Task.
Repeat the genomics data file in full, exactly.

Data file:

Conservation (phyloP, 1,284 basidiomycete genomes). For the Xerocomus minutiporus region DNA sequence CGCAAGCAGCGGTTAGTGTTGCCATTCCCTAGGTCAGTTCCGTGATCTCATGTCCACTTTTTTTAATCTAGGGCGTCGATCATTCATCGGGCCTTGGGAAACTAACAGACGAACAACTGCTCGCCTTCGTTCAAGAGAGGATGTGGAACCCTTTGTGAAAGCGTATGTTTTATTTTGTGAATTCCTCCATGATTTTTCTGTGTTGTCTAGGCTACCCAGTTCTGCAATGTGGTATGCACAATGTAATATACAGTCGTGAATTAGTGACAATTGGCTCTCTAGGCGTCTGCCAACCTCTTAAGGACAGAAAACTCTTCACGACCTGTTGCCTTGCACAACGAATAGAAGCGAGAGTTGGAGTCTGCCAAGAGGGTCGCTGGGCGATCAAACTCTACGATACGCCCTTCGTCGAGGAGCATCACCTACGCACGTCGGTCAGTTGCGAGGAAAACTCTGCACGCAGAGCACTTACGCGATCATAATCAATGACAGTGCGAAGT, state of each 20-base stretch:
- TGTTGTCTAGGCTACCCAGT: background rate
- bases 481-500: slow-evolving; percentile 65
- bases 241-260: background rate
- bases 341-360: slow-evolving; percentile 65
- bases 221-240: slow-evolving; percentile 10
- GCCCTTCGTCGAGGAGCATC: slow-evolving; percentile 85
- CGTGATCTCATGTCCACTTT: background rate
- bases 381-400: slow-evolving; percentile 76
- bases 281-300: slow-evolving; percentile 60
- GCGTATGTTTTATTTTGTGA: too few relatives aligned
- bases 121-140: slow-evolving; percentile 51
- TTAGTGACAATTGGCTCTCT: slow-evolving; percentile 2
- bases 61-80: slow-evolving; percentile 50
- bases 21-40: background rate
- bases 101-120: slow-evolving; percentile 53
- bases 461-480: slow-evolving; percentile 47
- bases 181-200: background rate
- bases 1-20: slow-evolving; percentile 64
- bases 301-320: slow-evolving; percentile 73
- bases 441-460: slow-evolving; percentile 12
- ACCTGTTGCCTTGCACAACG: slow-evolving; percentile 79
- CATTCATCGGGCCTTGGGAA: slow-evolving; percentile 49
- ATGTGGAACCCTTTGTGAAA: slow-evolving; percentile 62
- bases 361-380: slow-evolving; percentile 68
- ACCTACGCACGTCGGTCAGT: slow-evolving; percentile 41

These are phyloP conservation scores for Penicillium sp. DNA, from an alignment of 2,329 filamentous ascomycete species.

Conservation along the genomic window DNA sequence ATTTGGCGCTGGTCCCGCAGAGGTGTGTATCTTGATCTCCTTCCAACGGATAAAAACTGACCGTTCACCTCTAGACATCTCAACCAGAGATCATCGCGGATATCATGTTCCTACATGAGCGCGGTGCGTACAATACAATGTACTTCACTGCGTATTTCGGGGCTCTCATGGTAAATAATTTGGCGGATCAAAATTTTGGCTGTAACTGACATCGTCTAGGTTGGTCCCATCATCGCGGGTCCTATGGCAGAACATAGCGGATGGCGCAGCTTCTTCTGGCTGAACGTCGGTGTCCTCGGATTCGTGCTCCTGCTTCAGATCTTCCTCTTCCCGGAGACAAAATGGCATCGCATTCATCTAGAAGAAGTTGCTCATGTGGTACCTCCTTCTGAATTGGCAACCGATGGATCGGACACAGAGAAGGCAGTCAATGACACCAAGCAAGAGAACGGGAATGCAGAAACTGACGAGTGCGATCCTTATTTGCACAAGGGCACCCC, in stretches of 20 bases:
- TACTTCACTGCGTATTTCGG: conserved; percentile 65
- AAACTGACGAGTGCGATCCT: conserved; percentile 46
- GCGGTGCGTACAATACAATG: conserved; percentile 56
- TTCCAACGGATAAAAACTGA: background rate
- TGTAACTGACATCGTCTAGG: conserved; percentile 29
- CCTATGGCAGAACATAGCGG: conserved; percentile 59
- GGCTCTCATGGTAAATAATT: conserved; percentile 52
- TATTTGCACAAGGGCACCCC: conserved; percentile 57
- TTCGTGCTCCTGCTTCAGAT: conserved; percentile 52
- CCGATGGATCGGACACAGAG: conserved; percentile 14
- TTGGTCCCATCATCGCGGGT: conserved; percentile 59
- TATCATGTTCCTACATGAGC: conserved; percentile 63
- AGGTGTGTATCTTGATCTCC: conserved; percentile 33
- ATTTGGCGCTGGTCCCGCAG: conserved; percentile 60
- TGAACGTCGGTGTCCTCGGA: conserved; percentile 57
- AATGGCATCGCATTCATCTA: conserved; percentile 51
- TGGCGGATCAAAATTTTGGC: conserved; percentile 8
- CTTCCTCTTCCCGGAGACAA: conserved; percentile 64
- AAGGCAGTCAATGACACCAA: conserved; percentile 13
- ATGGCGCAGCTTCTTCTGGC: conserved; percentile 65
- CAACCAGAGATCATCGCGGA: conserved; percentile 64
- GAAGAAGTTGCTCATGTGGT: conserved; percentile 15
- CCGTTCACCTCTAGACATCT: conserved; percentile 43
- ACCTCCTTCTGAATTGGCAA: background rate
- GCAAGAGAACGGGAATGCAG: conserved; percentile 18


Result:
Conservation (phyloP, 1,284 basidiomycete genomes). For the Xerocomus minutiporus region DNA sequence CGCAAGCAGCGGTTAGTGTTGCCATTCCCTAGGTCAGTTCCGTGATCTCATGTCCACTTTTTTTAATCTAGGGCGTCGATCATTCATCGGGCCTTGGGAAACTAACAGACGAACAACTGCTCGCCTTCGTTCAAGAGAGGATGTGGAACCCTTTGTGAAAGCGTATGTTTTATTTTGTGAATTCCTCCATGATTTTTCTGTGTTGTCTAGGCTACCCAGTTCTGCAATGTGGTATGCACAATGTAATATACAGTCGTGAATTAGTGACAATTGGCTCTCTAGGCGTCTGCCAACCTCTTAAGGACAGAAAACTCTTCACGACCTGTTGCCTTGCACAACGAATAGAAGCGAGAGTTGGAGTCTGCCAAGAGGGTCGCTGGGCGATCAAACTCTACGATACGCCCTTCGTCGAGGAGCATCACCTACGCACGTCGGTCAGTTGCGAGGAAAACTCTGCACGCAGAGCACTTACGCGATCATAATCAATGACAGTGCGAAGT, state of each 20-base stretch:
- TGTTGTCTAGGCTACCCAGT: background rate
- bases 481-500: slow-evolving; percentile 65
- bases 241-260: background rate
- bases 341-360: slow-evolving; percentile 65
- bases 221-240: slow-evolving; percentile 10
- GCCCTTCGTCGAGGAGCATC: slow-evolving; percentile 85
- CGTGATCTCATGTCCACTTT: background rate
- bases 381-400: slow-evolving; percentile 76
- bases 281-300: slow-evolving; percentile 60
- GCGTATGTTTTATTTTGTGA: too few relatives aligned
- bases 121-140: slow-evolving; percentile 51
- TTAGTGACAATTGGCTCTCT: slow-evolving; percentile 2
- bases 61-80: slow-evolving; percentile 50
- bases 21-40: background rate
- bases 101-120: slow-evolving; percentile 53
- bases 461-480: slow-evolving; percentile 47
- bases 181-200: background rate
- bases 1-20: slow-evolving; percentile 64
- bases 301-320: slow-evolving; percentile 73
- bases 441-460: slow-evolving; percentile 12
- ACCTGTTGCCTTGCACAACG: slow-evolving; percentile 79
- CATTCATCGGGCCTTGGGAA: slow-evolving; percentile 49
- ATGTGGAACCCTTTGTGAAA: slow-evolving; percentile 62
- bases 361-380: slow-evolving; percentile 68
- ACCTACGCACGTCGGTCAGT: slow-evolving; percentile 41

These are phyloP conservation scores for Penicillium sp. DNA, from an alignment of 2,329 filamentous ascomycete species.

Conservation along the genomic window DNA sequence ATTTGGCGCTGGTCCCGCAGAGGTGTGTATCTTGATCTCCTTCCAACGGATAAAAACTGACCGTTCACCTCTAGACATCTCAACCAGAGATCATCGCGGATATCATGTTCCTACATGAGCGCGGTGCGTACAATACAATGTACTTCACTGCGTATTTCGGGGCTCTCATGGTAAATAATTTGGCGGATCAAAATTTTGGCTGTAACTGACATCGTCTAGGTTGGTCCCATCATCGCGGGTCCTATGGCAGAACATAGCGGATGGCGCAGCTTCTTCTGGCTGAACGTCGGTGTCCTCGGATTCGTGCTCCTGCTTCAGATCTTCCTCTTCCCGGAGACAAAATGGCATCGCATTCATCTAGAAGAAGTTGCTCATGTGGTACCTCCTTCTGAATTGGCAACCGATGGATCGGACACAGAGAAGGCAGTCAATGACACCAAGCAAGAGAACGGGAATGCAGAAACTGACGAGTGCGATCCTTATTTGCACAAGGGCACCCC, in stretches of 20 bases:
- TACTTCACTGCGTATTTCGG: conserved; percentile 65
- AAACTGACGAGTGCGATCCT: conserved; percentile 46
- GCGGTGCGTACAATACAATG: conserved; percentile 56
- TTCCAACGGATAAAAACTGA: background rate
- TGTAACTGACATCGTCTAGG: conserved; percentile 29
- CCTATGGCAGAACATAGCGG: conserved; percentile 59
- GGCTCTCATGGTAAATAATT: conserved; percentile 52
- TATTTGCACAAGGGCACCCC: conserved; percentile 57
- TTCGTGCTCCTGCTTCAGAT: conserved; percentile 52
- CCGATGGATCGGACACAGAG: conserved; percentile 14
- TTGGTCCCATCATCGCGGGT: conserved; percentile 59
- TATCATGTTCCTACATGAGC: conserved; percentile 63
- AGGTGTGTATCTTGATCTCC: conserved; percentile 33
- ATTTGGCGCTGGTCCCGCAG: conserved; percentile 60
- TGAACGTCGGTGTCCTCGGA: conserved; percentile 57
- AATGGCATCGCATTCATCTA: conserved; percentile 51
- TGGCGGATCAAAATTTTGGC: conserved; percentile 8
- CTTCCTCTTCCCGGAGACAA: conserved; percentile 64
- AAGGCAGTCAATGACACCAA: conserved; percentile 13
- ATGGCGCAGCTTCTTCTGGC: conserved; percentile 65
- CAACCAGAGATCATCGCGGA: conserved; percentile 64
- GAAGAAGTTGCTCATGTGGT: conserved; percentile 15
- CCGTTCACCTCTAGACATCT: conserved; percentile 43
- ACCTCCTTCTGAATTGGCAA: background rate
- GCAAGAGAACGGGAATGCAG: conserved; percentile 18